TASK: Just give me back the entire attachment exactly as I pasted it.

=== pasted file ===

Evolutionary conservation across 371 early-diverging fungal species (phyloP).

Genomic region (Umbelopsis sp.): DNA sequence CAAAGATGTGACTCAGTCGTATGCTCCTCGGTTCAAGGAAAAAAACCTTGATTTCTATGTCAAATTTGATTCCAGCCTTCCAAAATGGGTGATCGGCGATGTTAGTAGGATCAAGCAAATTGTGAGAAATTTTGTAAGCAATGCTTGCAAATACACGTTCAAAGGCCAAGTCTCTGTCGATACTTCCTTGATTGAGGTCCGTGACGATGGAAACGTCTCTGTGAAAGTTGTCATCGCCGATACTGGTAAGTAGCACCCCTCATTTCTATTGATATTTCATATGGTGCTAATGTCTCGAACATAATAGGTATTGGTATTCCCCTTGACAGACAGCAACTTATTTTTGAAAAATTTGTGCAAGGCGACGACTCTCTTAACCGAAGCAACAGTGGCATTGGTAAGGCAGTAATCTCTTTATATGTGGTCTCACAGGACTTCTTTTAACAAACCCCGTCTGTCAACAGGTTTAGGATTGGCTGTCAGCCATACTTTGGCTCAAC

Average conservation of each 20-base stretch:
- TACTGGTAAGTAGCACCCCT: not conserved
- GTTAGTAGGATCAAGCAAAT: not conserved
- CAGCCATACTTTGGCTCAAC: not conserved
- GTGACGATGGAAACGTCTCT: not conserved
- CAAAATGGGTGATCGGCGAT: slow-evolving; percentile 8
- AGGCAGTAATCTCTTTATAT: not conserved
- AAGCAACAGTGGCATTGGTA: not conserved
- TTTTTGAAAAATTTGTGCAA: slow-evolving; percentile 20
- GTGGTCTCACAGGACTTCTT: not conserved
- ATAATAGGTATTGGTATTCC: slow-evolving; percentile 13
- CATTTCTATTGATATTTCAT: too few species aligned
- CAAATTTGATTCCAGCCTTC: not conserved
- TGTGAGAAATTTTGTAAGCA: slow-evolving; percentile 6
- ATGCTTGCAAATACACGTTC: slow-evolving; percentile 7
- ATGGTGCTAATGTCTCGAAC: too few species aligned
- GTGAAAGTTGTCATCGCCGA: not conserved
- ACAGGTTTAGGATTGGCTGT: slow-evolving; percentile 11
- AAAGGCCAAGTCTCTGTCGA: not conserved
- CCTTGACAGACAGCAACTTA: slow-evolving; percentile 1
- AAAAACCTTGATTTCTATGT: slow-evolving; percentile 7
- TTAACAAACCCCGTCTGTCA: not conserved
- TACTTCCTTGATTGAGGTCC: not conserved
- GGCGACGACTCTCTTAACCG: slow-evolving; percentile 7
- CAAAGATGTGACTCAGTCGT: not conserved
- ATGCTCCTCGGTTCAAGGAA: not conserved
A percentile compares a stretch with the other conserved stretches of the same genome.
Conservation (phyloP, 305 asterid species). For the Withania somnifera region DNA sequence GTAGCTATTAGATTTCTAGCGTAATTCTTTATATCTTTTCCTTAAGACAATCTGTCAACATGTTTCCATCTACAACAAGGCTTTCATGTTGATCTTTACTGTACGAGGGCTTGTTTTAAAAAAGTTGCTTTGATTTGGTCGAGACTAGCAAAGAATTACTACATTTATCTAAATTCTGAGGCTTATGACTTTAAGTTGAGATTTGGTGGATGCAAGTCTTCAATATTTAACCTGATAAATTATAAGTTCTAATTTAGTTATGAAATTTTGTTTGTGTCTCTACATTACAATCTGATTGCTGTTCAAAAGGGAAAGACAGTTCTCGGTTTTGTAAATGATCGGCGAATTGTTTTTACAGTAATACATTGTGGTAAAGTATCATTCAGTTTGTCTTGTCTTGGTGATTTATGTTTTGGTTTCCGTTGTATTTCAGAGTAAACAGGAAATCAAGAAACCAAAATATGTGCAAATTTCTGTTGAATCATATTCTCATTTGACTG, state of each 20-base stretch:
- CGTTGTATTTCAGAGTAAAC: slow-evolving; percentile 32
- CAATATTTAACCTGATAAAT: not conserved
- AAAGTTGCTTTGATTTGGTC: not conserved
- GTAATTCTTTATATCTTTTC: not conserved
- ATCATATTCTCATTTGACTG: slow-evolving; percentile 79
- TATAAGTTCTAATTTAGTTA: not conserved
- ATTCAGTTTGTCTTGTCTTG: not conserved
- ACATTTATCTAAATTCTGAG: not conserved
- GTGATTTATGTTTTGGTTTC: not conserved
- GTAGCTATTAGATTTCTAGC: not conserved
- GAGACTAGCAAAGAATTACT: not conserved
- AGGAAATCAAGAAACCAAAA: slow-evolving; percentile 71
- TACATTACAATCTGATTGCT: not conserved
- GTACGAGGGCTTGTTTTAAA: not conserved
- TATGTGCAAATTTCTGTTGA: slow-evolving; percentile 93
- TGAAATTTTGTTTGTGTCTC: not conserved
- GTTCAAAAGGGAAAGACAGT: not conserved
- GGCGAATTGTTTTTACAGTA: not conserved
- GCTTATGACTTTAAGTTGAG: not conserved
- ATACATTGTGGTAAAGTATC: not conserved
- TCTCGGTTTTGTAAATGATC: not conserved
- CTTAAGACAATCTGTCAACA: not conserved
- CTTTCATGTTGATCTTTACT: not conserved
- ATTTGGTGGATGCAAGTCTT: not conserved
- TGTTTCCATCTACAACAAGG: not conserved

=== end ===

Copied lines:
Evolutionary conservation across 371 early-diverging fungal species (phyloP).

Genomic region (Umbelopsis sp.): DNA sequence CAAAGATGTGACTCAGTCGTATGCTCCTCGGTTCAAGGAAAAAAACCTTGATTTCTATGTCAAATTTGATTCCAGCCTTCCAAAATGGGTGATCGGCGATGTTAGTAGGATCAAGCAAATTGTGAGAAATTTTGTAAGCAATGCTTGCAAATACACGTTCAAAGGCCAAGTCTCTGTCGATACTTCCTTGATTGAGGTCCGTGACGATGGAAACGTCTCTGTGAAAGTTGTCATCGCCGATACTGGTAAGTAGCACCCCTCATTTCTATTGATATTTCATATGGTGCTAATGTCTCGAACATAATAGGTATTGGTATTCCCCTTGACAGACAGCAACTTATTTTTGAAAAATTTGTGCAAGGCGACGACTCTCTTAACCGAAGCAACAGTGGCATTGGTAAGGCAGTAATCTCTTTATATGTGGTCTCACAGGACTTCTTTTAACAAACCCCGTCTGTCAACAGGTTTAGGATTGGCTGTCAGCCATACTTTGGCTCAAC

Average conservation of each 20-base stretch:
- TACTGGTAAGTAGCACCCCT: not conserved
- GTTAGTAGGATCAAGCAAAT: not conserved
- CAGCCATACTTTGGCTCAAC: not conserved
- GTGACGATGGAAACGTCTCT: not conserved
- CAAAATGGGTGATCGGCGAT: slow-evolving; percentile 8
- AGGCAGTAATCTCTTTATAT: not conserved
- AAGCAACAGTGGCATTGGTA: not conserved
- TTTTTGAAAAATTTGTGCAA: slow-evolving; percentile 20
- GTGGTCTCACAGGACTTCTT: not conserved
- ATAATAGGTATTGGTATTCC: slow-evolving; percentile 13
- CATTTCTATTGATATTTCAT: too few species aligned
- CAAATTTGATTCCAGCCTTC: not conserved
- TGTGAGAAATTTTGTAAGCA: slow-evolving; percentile 6
- ATGCTTGCAAATACACGTTC: slow-evolving; percentile 7
- ATGGTGCTAATGTCTCGAAC: too few species aligned
- GTGAAAGTTGTCATCGCCGA: not conserved
- ACAGGTTTAGGATTGGCTGT: slow-evolving; percentile 11
- AAAGGCCAAGTCTCTGTCGA: not conserved
- CCTTGACAGACAGCAACTTA: slow-evolving; percentile 1
- AAAAACCTTGATTTCTATGT: slow-evolving; percentile 7
- TTAACAAACCCCGTCTGTCA: not conserved
- TACTTCCTTGATTGAGGTCC: not conserved
- GGCGACGACTCTCTTAACCG: slow-evolving; percentile 7
- CAAAGATGTGACTCAGTCGT: not conserved
- ATGCTCCTCGGTTCAAGGAA: not conserved
A percentile compares a stretch with the other conserved stretches of the same genome.
Conservation (phyloP, 305 asterid species). For the Withania somnifera region DNA sequence GTAGCTATTAGATTTCTAGCGTAATTCTTTATATCTTTTCCTTAAGACAATCTGTCAACATGTTTCCATCTACAACAAGGCTTTCATGTTGATCTTTACTGTACGAGGGCTTGTTTTAAAAAAGTTGCTTTGATTTGGTCGAGACTAGCAAAGAATTACTACATTTATCTAAATTCTGAGGCTTATGACTTTAAGTTGAGATTTGGTGGATGCAAGTCTTCAATATTTAACCTGATAAATTATAAGTTCTAATTTAGTTATGAAATTTTGTTTGTGTCTCTACATTACAATCTGATTGCTGTTCAAAAGGGAAAGACAGTTCTCGGTTTTGTAAATGATCGGCGAATTGTTTTTACAGTAATACATTGTGGTAAAGTATCATTCAGTTTGTCTTGTCTTGGTGATTTATGTTTTGGTTTCCGTTGTATTTCAGAGTAAACAGGAAATCAAGAAACCAAAATATGTGCAAATTTCTGTTGAATCATATTCTCATTTGACTG, state of each 20-base stretch:
- CGTTGTATTTCAGAGTAAAC: slow-evolving; percentile 32
- CAATATTTAACCTGATAAAT: not conserved
- AAAGTTGCTTTGATTTGGTC: not conserved
- GTAATTCTTTATATCTTTTC: not conserved
- ATCATATTCTCATTTGACTG: slow-evolving; percentile 79
- TATAAGTTCTAATTTAGTTA: not conserved
- ATTCAGTTTGTCTTGTCTTG: not conserved
- ACATTTATCTAAATTCTGAG: not conserved
- GTGATTTATGTTTTGGTTTC: not conserved
- GTAGCTATTAGATTTCTAGC: not conserved
- GAGACTAGCAAAGAATTACT: not conserved
- AGGAAATCAAGAAACCAAAA: slow-evolving; percentile 71
- TACATTACAATCTGATTGCT: not conserved
- GTACGAGGGCTTGTTTTAAA: not conserved
- TATGTGCAAATTTCTGTTGA: slow-evolving; percentile 93
- TGAAATTTTGTTTGTGTCTC: not conserved
- GTTCAAAAGGGAAAGACAGT: not conserved
- GGCGAATTGTTTTTACAGTA: not conserved
- GCTTATGACTTTAAGTTGAG: not conserved
- ATACATTGTGGTAAAGTATC: not conserved
- TCTCGGTTTTGTAAATGATC: not conserved
- CTTAAGACAATCTGTCAACA: not conserved
- CTTTCATGTTGATCTTTACT: not conserved
- ATTTGGTGGATGCAAGTCTT: not conserved
- TGTTTCCATCTACAACAAGG: not conserved